Saturday, July 6, 2013

Freedom Fighters Lost 100 Pager

Continuing my series of 100 Page Super Spectaculars that never, I present this appropriately post-July 4th entry.

This amazing cover illustration was created by the versatile Seth Frail. You can check out more of Seth's artwork at

I've made no secret of my fondness for the classic Freedom Fighters and on numerous occasions have lamented DC's attempts to reboot them in the last decade. Currently, DC seems to be committed to putting out various mini-series with the characters in an attempt to (re?)enforce trademarks on the characters...

I have to wonder about this. Why does DC care so much? One might argue that the Freedom Fighters have some intellectual property value that DC wants to lock down but based on Ed Love's well written article in Two Morrow's Quality Companion, DC has already been able to successfully defend their sole use of the characters over the years. (Ed describes an incident wherein DC Editor at the time Dick Giordano sent Bill Black, publisher of Fem Force a cease and desist letter.)

However, according to Black, the reason he changed the name of his Phantom Lady to Nightveil was a bit different:

DC claimed they owned the name Phantom Lady and, in 1983, Dick Giordano (then DC editor) called me and asked me to cease and desist the use of the name. Big company pressuring a little company… I was just starting up, so I rolled over on this. I later discovered that DC had not and COULD NOT trademark the name Phantom Lady. But by then I had re-created the character as Nightveil. All this was a good thing because Nightveil has become such a great character far exceeding Phantom Lady in any incarnation. At AC we have a “retro” history as Femforce started during World War II. I created the Blue Bulleteer as the masked persona of Laura Wright before she becomes the sorceress, Nightveil. So from 1943 into the 1960s, Laura is Blue Bulleteer and runs around in a costume that is based on the Matt Baker, Fox Features version of Phantom Lady. The fans love it!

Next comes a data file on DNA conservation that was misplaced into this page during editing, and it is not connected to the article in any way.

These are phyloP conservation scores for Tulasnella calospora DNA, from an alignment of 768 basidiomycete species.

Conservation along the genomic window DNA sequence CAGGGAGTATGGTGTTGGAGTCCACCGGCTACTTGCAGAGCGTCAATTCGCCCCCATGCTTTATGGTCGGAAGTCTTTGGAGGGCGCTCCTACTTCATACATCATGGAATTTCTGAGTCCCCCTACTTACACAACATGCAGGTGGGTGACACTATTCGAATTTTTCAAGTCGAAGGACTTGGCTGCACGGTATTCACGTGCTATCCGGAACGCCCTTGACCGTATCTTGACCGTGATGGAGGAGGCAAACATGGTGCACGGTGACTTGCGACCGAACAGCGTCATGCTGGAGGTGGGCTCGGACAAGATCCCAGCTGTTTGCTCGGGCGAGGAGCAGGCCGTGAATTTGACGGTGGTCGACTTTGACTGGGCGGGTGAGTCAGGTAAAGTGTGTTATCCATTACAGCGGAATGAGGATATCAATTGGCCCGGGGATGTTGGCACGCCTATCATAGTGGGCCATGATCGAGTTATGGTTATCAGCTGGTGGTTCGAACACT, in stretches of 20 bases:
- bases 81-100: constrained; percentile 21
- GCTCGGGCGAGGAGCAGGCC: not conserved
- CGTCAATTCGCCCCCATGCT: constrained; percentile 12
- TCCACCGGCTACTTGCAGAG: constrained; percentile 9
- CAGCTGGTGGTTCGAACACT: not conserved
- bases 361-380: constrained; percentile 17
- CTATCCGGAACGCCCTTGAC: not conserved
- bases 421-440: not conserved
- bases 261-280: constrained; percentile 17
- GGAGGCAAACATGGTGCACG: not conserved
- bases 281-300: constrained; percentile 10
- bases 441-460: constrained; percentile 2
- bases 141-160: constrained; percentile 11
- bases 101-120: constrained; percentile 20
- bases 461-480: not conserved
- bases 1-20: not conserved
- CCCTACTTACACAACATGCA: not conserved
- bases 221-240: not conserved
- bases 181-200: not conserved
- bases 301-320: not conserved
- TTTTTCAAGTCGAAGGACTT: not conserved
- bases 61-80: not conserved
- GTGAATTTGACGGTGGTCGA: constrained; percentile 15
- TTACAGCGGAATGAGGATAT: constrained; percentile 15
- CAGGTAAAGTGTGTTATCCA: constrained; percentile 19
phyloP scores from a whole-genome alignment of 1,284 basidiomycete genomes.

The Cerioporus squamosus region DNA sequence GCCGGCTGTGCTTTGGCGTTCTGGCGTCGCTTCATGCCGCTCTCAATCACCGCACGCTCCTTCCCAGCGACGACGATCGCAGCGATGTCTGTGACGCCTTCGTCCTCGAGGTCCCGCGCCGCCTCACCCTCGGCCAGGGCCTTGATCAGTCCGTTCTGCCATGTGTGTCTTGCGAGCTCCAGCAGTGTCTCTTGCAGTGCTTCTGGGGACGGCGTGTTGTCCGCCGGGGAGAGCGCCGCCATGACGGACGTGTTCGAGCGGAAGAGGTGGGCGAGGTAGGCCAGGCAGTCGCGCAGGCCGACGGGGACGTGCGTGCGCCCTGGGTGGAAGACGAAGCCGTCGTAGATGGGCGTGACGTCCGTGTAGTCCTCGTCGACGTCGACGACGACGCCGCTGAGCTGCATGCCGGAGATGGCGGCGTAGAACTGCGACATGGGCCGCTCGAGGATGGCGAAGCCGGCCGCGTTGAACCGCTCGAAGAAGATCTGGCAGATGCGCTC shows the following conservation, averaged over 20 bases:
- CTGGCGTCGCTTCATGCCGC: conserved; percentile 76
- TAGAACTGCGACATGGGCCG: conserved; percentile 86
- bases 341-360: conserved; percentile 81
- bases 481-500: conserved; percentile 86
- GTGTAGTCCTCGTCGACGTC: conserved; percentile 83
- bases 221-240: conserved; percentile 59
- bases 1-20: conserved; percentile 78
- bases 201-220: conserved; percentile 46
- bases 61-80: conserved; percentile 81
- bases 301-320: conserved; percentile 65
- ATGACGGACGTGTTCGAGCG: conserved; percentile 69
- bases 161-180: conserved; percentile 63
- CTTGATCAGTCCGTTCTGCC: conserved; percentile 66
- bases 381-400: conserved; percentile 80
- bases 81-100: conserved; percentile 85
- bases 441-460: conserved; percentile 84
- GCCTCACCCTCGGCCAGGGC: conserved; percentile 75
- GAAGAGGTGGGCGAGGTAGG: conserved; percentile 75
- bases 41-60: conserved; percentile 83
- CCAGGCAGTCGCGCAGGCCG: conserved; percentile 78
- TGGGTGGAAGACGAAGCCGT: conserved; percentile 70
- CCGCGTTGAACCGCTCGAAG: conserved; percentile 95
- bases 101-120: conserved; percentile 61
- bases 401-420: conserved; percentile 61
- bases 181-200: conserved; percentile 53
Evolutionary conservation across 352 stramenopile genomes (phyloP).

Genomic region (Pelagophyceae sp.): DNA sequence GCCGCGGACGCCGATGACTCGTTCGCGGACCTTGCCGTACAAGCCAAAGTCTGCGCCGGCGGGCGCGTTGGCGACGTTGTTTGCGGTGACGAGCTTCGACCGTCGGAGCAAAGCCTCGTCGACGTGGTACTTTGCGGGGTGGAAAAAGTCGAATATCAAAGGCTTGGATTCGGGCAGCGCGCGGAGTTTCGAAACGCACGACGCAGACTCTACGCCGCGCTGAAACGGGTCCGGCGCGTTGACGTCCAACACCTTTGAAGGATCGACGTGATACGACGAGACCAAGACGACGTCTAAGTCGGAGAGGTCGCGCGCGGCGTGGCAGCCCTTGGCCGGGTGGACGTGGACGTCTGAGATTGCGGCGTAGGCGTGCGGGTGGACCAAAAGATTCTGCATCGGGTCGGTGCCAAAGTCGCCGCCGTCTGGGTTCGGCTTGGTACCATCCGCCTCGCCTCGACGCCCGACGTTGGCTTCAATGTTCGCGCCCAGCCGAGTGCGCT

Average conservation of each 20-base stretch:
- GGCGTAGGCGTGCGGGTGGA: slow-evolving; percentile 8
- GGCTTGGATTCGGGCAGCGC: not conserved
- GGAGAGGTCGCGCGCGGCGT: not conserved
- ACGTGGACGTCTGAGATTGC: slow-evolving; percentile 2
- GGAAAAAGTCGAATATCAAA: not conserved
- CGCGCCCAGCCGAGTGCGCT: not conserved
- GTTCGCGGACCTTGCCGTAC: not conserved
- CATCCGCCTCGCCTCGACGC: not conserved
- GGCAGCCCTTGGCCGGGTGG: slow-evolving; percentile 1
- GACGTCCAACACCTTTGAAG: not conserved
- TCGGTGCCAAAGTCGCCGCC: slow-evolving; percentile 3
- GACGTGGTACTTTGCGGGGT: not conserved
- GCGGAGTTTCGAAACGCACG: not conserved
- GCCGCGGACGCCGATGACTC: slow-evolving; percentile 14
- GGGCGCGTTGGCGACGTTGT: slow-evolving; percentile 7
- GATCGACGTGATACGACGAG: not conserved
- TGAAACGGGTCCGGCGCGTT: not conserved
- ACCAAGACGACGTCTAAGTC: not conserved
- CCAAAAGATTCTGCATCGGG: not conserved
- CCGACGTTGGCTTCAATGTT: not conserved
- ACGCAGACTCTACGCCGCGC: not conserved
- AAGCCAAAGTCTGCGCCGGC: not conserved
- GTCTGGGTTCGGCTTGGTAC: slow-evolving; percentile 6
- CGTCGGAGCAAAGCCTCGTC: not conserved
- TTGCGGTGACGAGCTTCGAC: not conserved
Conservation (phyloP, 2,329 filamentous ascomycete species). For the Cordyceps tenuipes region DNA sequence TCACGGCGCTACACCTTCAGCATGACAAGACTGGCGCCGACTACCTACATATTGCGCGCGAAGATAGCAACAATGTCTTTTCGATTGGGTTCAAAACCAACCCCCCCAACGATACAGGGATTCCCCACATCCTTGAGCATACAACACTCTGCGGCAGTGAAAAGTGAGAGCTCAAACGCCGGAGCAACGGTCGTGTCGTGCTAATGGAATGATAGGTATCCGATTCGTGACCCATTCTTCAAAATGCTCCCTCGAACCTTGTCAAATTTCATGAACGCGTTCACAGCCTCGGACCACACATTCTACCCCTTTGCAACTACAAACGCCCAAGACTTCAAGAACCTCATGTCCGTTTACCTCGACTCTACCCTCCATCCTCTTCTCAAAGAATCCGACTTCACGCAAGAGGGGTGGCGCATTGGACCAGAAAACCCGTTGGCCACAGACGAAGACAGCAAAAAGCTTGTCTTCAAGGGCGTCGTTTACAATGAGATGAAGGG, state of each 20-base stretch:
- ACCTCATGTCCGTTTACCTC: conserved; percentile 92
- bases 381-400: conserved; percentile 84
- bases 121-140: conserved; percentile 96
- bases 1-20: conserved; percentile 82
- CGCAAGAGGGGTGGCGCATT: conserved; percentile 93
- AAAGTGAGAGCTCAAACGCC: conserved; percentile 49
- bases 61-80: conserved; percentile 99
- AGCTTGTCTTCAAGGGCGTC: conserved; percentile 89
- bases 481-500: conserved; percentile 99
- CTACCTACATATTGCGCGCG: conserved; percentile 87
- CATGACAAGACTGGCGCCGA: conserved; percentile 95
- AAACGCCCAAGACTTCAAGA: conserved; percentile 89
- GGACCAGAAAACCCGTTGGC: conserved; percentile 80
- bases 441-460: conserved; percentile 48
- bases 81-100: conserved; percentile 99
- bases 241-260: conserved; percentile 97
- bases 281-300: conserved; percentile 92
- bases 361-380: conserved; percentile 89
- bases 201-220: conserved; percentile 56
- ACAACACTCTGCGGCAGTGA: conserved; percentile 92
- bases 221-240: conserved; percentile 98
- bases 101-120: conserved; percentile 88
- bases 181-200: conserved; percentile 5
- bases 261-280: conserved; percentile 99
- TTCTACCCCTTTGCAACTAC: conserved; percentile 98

And while I would be relunctant to disagree with Mr. Black, if you look closely at the covers of this new Phantom Lady comic book, you will plainly see a TM symbol beside both Phantom Lady and Doll Man. Here is a close up:

And while DC owning the trademark to these characters makes sense (they did buy them after all.) There is another development in the Trademarking of Public Domain characters. Dynamite Entertainment has trademark the Green Lama, Black Terror, The Owl, The Arrow and Pyroman as of 2008.

And pursuant to that end, last week Dynamite published the first issue of a new series featuring their version of The Owl - I guess because during that spate of creating logos for their versions of characters during Project Super Powers, there was no cover  using their Owl logo, which would make defending the trademark a bit difficult. It would be interesting to see someone try go to court in defense of a trademark without ever publishing a single issue of the property in question. ;)

Anyone read this? What did you think?

- Jim


-> Ray said...

I think Argosy has a superior claim to Green Lama.

cash_gorman said...

Trademarks only apply to titles and covers. And, trademarking a comic does not necessarily conflict with trademarks on prose, film, music etc as long as the two are clearly separate. And, it means Dynamite has to make use of said trademarks. So, they almost had to do the Owl mini (and probably why the Green Lama, Black Terror and Zorro appeared in MASKS). Look for the others to appear prominently on the covers of the next SUPERPOWERS arc. In some ways, Dynamite has been very cagey in walking that line between copyright and trademark infringements.

I personally believe that's why DC's tv version of Green Arrow is called "Arrow". With Dynamite pursuing a trademark of the Centaur character for the name "Arrow" and him being such a similar character, a television or film company might otherwise try to ride the coat-tails of a "Green Arrow" show with the Centaur character. Even the outfit of the tv version is similar to the Centaur character, only a dark green.